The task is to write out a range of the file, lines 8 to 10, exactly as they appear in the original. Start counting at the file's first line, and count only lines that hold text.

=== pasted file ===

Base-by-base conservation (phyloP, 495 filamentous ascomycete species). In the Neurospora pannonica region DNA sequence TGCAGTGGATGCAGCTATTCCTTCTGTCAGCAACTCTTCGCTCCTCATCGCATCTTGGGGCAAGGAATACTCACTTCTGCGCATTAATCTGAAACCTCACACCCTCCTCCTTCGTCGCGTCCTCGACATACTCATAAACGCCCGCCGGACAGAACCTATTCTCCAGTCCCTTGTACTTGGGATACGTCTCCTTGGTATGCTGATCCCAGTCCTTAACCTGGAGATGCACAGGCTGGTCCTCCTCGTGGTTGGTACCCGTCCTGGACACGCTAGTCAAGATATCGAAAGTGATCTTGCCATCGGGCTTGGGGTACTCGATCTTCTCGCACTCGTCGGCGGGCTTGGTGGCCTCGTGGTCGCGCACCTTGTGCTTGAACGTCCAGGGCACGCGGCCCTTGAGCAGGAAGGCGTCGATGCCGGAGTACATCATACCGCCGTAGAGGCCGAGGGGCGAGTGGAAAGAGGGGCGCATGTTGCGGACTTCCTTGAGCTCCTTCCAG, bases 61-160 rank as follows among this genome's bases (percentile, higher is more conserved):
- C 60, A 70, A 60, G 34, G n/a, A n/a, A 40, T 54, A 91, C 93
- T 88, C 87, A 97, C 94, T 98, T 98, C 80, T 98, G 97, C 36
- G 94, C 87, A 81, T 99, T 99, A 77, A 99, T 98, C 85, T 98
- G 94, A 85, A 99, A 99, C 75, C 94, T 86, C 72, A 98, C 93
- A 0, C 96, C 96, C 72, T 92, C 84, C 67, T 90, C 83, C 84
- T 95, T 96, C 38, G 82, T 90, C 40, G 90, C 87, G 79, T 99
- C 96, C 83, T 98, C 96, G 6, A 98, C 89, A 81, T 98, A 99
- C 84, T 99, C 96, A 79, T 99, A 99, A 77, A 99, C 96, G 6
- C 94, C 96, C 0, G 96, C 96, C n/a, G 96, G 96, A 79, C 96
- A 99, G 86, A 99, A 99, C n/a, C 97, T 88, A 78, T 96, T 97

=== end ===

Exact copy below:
- C 96, C 83, T 98, C 96, G 6, A 98, C 89, A 81, T 98, A 99
- C 84, T 99, C 96, A 79, T 99, A 99, A 77, A 99, C 96, G 6
- C 94, C 96, C 0, G 96, C 96, C n/a, G 96, G 96, A 79, C 96